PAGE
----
Why bother with Christian publishers?

Over on Mike Duran’s blog, he asked, Do Christian publishers know how to market to men?

This is part of an ongoing debate that Christian speculative fiction writers have. They’re writing about space ships, aliens, fantasy worlds and magic. Whereas the Christian market is geared toward middle-aged women who are primarily interested in romance, particularly anything set in a Little House on the Prairie setting, or among the Amish.

Needless to say, aliens and epic fantasy don’t sell well to that particular demographic.

So Mike said,

Because Women’s / Historical fiction is the wheelhouse of the CBA, publishing houses are now designed to crank out this product. A new title rolls in and the marketing department just rearranges all the typical pieces: bonnet, covered wagon, parasol, petticoat, doe-eyed lass. Check, check, check! It’s a quick cut-and-paste affair. The economy has forced Christian publishers into “safe mode.” So when a horror, crime, fantasy, literary, or sci-novel rolls in, it’s the equivalent of adding a fifth wheel to an assembly line of carriages.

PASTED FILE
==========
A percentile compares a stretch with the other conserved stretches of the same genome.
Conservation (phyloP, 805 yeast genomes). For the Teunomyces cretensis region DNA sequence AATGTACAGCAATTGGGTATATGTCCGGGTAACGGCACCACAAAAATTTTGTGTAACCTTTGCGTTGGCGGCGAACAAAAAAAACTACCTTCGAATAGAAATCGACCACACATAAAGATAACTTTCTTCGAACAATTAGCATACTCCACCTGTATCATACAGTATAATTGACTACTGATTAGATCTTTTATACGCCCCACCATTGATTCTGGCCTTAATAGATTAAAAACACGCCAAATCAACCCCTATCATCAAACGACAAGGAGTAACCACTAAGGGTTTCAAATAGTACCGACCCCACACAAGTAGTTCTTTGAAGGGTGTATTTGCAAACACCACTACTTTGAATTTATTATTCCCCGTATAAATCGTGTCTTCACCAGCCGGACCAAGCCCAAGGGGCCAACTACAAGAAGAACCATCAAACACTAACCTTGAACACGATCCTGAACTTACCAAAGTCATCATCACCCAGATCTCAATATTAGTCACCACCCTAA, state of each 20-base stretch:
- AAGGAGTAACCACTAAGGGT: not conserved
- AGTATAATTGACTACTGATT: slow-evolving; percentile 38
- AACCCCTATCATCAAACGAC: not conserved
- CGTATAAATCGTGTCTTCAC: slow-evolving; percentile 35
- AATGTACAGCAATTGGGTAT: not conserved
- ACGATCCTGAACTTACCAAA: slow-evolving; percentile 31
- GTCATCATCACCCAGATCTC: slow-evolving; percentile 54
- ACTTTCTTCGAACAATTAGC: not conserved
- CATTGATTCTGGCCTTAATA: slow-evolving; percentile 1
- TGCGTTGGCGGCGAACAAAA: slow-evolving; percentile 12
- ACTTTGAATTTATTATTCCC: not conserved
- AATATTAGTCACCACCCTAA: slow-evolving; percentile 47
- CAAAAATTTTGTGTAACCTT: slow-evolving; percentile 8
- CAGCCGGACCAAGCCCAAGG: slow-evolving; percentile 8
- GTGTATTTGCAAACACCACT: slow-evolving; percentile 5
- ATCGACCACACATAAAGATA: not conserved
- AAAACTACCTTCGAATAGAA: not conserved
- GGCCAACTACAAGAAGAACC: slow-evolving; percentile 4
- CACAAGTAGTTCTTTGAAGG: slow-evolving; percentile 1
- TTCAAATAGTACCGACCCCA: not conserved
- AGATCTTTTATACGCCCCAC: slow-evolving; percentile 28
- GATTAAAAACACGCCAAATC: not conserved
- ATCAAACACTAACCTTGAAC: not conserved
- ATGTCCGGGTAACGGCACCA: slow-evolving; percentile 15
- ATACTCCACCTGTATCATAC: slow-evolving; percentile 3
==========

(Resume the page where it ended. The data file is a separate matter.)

They don’t market to men hardly at all. They throw their male audience a few bones now and then with the likes of Ted Dekker and his copycats. But that’s about it. Cue lots and lots of hand-wringing among the Christian spec-fic writers, who can’t find a market for their books. There’s lots of strategy about how to break into the Christian market.

But I think the whole debate is mistargeted.

I’ve been researching audience and market and all that jazz for months and months now, trying to figure out where I’m going to slot my books in. The Christian market is for middle-aged women who like bonnets and buggies. And that’s fine, because that’s that particular niche. Why should we try to change that?

If we want a market for Christian-oriented spec fic, we’ll have to go out and create the market ourselves.